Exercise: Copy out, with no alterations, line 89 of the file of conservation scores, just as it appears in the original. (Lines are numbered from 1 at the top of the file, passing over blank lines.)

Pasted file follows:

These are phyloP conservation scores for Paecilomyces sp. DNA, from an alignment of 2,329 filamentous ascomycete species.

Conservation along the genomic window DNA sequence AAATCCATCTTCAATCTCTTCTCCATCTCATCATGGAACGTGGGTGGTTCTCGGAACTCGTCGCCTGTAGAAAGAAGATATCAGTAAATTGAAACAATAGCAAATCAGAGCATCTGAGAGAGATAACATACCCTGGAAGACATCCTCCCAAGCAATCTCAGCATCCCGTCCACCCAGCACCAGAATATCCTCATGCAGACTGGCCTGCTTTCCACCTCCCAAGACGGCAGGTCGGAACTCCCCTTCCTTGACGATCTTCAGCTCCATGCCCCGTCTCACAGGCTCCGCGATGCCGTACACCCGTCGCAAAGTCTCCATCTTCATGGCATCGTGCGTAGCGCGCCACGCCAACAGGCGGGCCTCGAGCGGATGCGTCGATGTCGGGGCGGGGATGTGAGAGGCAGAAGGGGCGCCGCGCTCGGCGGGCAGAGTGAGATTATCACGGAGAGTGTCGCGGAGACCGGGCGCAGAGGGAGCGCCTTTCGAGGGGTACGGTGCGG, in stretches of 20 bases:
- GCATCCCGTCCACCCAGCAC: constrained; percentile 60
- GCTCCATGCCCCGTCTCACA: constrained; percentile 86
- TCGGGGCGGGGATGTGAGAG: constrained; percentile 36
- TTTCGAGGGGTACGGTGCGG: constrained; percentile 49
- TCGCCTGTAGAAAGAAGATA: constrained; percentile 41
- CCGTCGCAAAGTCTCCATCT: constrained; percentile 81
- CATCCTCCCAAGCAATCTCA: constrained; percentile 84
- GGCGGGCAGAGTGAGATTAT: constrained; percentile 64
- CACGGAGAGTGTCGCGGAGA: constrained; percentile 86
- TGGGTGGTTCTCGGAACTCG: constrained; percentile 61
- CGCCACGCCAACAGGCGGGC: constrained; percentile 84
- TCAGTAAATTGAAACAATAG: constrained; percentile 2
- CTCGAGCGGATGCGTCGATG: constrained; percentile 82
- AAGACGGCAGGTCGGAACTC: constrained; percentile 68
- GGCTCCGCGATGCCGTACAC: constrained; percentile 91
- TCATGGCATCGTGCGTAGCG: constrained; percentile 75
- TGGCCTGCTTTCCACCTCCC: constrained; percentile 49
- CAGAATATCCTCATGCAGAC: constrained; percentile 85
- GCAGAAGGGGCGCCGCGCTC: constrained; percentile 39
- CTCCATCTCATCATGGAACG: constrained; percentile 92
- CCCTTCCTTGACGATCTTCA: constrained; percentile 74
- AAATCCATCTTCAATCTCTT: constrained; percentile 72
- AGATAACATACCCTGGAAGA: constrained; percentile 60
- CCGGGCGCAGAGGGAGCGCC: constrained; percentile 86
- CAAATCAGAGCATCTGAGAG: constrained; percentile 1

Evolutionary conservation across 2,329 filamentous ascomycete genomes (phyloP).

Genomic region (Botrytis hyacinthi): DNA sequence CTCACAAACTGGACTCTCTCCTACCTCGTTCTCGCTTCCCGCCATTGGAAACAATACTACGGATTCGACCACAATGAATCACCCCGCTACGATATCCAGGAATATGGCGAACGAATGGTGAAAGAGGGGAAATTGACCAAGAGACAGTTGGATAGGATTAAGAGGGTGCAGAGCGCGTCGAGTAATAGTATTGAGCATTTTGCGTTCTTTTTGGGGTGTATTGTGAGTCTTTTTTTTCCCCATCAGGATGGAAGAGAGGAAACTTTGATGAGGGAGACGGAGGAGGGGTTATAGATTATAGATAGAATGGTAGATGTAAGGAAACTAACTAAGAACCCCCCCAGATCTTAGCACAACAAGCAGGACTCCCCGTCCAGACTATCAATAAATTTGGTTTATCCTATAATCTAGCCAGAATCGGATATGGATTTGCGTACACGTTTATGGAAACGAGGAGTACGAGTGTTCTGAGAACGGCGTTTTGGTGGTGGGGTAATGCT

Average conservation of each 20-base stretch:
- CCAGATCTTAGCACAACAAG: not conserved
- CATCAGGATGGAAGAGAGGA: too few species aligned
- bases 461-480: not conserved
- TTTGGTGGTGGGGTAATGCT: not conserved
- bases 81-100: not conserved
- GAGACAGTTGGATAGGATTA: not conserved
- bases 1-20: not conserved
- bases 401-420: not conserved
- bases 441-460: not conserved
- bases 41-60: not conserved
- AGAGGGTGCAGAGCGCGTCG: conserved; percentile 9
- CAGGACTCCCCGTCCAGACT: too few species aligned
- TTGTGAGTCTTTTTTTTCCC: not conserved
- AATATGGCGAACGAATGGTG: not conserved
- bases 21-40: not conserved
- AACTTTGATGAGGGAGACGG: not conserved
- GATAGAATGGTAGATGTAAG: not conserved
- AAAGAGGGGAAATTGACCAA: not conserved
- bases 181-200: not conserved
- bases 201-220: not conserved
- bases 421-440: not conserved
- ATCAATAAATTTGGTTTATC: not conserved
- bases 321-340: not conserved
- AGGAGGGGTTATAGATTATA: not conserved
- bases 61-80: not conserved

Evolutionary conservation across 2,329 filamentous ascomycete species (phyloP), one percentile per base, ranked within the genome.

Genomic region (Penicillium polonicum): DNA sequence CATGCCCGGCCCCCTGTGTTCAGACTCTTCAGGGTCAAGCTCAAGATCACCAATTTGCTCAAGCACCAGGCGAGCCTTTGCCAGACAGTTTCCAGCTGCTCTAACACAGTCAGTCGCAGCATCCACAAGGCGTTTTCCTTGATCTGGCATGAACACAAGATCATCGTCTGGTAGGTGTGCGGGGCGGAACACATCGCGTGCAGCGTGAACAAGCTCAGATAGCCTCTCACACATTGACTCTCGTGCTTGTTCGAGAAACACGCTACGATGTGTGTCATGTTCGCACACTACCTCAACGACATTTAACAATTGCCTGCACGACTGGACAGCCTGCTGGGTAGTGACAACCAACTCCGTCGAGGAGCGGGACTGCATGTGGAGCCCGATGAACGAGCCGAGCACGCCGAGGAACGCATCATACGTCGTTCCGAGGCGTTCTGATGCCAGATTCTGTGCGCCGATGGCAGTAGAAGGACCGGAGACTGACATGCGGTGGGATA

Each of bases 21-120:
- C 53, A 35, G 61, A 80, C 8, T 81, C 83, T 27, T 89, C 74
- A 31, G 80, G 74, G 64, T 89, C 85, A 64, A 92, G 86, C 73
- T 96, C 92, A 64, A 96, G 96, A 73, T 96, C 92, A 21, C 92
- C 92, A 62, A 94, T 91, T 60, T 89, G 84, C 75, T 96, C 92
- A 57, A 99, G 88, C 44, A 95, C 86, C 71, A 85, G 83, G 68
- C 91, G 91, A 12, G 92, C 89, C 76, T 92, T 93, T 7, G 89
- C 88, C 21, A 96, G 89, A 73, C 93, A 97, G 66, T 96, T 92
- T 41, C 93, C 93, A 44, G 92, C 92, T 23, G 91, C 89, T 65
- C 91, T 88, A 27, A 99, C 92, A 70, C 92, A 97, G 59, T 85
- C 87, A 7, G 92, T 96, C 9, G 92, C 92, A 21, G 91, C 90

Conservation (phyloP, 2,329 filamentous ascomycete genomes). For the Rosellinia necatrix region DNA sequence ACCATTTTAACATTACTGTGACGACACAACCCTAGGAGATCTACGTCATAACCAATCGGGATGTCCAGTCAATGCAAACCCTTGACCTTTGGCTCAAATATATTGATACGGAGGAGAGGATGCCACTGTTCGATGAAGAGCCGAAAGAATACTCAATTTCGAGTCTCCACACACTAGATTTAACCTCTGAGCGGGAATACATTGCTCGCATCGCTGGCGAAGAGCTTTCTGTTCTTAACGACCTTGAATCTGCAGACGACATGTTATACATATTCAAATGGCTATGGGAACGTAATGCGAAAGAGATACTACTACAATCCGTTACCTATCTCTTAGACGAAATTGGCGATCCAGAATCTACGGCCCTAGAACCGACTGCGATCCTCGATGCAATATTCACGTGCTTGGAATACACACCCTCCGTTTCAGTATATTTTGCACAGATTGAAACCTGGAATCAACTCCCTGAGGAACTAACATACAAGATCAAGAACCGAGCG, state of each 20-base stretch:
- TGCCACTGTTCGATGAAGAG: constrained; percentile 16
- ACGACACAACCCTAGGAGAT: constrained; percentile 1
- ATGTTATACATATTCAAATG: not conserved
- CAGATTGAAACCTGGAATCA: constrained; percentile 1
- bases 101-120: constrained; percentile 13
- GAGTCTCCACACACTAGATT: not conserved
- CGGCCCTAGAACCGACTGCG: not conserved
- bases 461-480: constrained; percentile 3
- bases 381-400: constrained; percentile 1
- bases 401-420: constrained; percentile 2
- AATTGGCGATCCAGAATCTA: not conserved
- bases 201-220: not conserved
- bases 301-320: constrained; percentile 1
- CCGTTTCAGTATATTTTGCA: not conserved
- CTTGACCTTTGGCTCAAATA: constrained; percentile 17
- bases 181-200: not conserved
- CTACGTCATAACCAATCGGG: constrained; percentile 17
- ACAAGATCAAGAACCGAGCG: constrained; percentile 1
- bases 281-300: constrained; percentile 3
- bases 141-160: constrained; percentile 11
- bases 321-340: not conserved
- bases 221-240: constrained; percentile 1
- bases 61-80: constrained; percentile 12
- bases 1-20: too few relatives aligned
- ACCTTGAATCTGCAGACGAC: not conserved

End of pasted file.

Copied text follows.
- bases 141-160: constrained; percentile 11